Genesis 11:1-9 is admittedly an odd choice for Pentecost.  The assumption behind the choice seems to be that Pentecost has “reversed” Babel, so to speak.  Where God had confused the languages of the people and scattered them, He brings them back together with the coming of the Holy Spirit.  However, Pentecost is not a reversal of the confusion.  The Jews gathered in Acts 2 note that the apostles were “telling in our own tongues the mighty works of God” (Acts 2:11).  The Holy Spirit, through the miracle of Pentecost, addresses man in his natural diversity.  The apostles do not speak one language which is understood by all, but in the various languages as the Spirit gave them utterance.  Nevertheless, there are aspects of the passage which contribute to a fuller understanding of the miracle of Pentecost, and these will be the focus for this study.

Genesis 10-11 form one of the smallest subdivisions of the whole book.  Genesis 10 is important for noting how the descendants of Noah and his sons spread abroad throughout the earth after the flood.  It is difficult to date exactly when the judgment at Babel occurred because of this.  Did it occur early on after the flood, so that the spreading abroad in the earth is a result?  Did it occur later on, so that it involved only a certain part of the sons of Noah?  Even if only a portion of the total global population was involved at Babel, the judgment affected the whole.

The land of Shinar immediately refers back to Nimrod in the previous chapter, where it notes that “the beginning of his kingdom was Babel, Erech, Accad, and Calneh, in the land of Shinar” (Genesis 10:10).  Shinar is also mentioned in passing as one of the kingdoms involved in the war which would make Lot a prisoner of war (Genesis 14:1, 9).  Achan covets a cloak from Shinar (Joshua 7:21).  The woman Wickedness in the vision of Zechariah is taken to the land of Shinar (Zechariah 5:11).  But these passages do not clarify the location of this land very much.  Two passages are more helpful in this regard.  The first is Isaiah 11:11, where Shinar is distinguished from Assyria, Egypt, Pathros, Cush, Elam, Hamath, and the coastlands.  In Daniel 1:2, Nebuchadnezzar takes the vessels of the temple to the land of Shinar, “to the house of his god.”  Coupled with the Isaiah passage, therefore, it would seem that Shinar is another name for Babylon or Mesopotamia.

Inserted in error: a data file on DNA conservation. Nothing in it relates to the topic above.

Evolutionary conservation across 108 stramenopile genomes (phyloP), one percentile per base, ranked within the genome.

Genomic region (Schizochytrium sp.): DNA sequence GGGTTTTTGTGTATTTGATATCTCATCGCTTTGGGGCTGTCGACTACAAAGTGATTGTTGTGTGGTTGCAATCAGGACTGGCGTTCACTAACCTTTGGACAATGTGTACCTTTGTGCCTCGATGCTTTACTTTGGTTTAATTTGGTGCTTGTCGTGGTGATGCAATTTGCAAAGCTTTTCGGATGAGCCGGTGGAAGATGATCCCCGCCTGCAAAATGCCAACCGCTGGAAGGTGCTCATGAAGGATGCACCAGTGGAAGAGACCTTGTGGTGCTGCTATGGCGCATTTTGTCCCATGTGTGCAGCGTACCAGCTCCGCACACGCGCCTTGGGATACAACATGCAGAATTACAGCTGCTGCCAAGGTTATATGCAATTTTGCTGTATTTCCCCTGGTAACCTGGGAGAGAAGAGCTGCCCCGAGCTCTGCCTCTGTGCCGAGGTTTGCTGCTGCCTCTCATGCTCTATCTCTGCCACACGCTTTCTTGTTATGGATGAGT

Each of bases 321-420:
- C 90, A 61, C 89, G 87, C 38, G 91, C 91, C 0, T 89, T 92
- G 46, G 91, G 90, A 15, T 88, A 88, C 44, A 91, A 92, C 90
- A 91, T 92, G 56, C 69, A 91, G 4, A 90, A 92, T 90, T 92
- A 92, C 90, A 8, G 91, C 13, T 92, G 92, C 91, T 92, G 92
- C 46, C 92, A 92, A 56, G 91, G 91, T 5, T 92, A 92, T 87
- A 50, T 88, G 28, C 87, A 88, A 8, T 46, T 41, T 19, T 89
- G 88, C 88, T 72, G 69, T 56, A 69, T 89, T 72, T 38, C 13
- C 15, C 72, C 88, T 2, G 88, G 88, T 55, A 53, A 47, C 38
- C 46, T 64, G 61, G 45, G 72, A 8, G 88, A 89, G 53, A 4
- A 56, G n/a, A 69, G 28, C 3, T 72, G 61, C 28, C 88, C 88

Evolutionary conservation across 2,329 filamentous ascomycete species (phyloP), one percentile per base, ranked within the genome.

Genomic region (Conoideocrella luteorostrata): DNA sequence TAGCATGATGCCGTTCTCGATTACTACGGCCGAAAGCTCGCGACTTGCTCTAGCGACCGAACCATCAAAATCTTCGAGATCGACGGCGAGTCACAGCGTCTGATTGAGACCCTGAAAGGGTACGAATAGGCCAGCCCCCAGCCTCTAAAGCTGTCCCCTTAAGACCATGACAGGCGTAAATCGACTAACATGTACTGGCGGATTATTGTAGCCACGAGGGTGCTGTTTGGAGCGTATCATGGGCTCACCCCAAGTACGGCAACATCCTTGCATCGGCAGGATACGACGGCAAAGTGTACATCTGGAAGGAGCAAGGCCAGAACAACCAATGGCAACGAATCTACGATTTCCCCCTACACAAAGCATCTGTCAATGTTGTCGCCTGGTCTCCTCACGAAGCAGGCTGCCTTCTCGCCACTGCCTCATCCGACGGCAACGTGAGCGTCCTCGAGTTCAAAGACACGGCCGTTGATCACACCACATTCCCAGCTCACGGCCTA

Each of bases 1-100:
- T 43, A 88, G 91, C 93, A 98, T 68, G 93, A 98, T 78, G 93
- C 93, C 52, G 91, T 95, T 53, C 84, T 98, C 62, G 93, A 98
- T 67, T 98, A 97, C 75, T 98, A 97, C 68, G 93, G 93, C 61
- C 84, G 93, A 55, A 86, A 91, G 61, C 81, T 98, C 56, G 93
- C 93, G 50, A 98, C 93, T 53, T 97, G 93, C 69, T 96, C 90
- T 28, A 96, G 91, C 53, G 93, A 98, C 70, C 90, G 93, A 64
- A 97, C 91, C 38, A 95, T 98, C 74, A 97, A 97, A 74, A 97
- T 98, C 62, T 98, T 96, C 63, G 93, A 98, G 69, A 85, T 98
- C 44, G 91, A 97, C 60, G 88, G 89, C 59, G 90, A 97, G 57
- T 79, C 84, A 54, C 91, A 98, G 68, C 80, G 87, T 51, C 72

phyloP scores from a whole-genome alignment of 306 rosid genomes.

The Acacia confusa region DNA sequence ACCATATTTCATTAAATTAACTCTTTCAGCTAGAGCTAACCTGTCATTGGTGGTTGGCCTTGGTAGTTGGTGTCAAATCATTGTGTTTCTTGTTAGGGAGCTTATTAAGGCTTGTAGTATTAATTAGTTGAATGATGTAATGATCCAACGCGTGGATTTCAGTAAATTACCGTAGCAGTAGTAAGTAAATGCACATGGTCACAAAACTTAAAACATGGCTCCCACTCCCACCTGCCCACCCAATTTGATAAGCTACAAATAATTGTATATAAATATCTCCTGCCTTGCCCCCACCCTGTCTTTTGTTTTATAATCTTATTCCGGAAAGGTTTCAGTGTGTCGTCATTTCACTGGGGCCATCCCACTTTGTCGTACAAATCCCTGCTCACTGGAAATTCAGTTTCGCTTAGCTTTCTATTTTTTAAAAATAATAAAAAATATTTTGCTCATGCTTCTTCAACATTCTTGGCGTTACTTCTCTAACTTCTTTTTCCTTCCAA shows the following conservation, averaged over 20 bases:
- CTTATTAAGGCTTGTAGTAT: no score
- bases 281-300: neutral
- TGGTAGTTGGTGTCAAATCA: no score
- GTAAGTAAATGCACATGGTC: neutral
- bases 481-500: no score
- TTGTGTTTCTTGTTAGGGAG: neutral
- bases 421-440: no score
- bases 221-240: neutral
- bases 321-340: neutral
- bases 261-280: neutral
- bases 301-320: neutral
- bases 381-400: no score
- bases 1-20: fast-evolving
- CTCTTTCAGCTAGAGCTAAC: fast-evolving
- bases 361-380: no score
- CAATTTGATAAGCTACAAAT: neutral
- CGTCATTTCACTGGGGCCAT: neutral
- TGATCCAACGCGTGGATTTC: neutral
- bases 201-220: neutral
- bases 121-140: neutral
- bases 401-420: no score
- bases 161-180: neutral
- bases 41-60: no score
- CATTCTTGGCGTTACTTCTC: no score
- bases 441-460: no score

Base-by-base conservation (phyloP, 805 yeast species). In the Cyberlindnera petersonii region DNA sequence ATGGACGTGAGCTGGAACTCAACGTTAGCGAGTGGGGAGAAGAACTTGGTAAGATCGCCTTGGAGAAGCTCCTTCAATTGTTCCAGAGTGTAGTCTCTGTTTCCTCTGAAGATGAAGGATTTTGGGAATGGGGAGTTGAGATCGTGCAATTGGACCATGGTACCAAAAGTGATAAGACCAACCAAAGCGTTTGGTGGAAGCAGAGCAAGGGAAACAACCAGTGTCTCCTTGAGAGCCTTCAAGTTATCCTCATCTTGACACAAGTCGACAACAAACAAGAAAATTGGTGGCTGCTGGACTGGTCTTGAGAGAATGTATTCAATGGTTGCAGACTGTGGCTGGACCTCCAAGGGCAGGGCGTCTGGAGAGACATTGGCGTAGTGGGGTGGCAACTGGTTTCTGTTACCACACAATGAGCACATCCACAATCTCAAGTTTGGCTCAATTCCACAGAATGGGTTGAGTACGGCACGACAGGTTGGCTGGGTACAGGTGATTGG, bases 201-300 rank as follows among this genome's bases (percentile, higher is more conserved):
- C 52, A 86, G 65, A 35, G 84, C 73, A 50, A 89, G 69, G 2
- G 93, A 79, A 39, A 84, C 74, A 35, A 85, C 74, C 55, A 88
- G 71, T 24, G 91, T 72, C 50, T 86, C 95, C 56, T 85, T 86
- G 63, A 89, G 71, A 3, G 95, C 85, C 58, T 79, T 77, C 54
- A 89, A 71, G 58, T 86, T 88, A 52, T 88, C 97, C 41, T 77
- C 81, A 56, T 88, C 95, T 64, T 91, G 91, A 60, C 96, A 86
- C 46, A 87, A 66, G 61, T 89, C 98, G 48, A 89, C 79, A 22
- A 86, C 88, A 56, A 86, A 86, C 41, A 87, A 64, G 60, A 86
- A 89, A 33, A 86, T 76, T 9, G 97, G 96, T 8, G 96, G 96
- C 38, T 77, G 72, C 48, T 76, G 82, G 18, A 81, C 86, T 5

The people decide to build a city and a tower in the land of Shinar.  The tower does not need to be understood as an ancient skyscraper.  Moses records in Deuteronomy 1:28 that Israel refused to enter Canaan with its cities “fortified up to heaven.  The height of this tower is not even the main problem, but rather its aim.  By building this city and this tower, the people desired to make “a name for ourselves, lest we be dispersed over the face of the whole earth” (Genesis 11:4).  They were deliberately sinning against God’s command to fill the whole earth, choosing instead to stay in one place (Genesis 9:7, for example).

The Lord confuses their language, therefore, as a judgment which forces them to do what He had originally commanded them to do.  If they would not scatter abroad, the Lord Himself would “disperse them over the face of all the earth” (Genesis 11:9).  The continual flexibility of language even today, to say nothing of language drift, is therefore the result of both the judgment and the command.  The Lord commands us to fill the earth.  The judgment of Babel ensures that we will do so.

Genesis 11 can be set into parallel with Acts 2, then, in a couple of ways.  In Genesis, men strive to make a name for themselves contrary to the command of God.  In Acts, the apostles wait in patient faith according to the command of God.  At Babel, God comes down to bring judgment so that His will is carried out on earth.  At Jerusalem, God comes down to bring salvation so that His will is carried out on earth.  The two passages center, therefore, in God’s action and His sovereignty:  man cannot hinder what the Lord desires to do.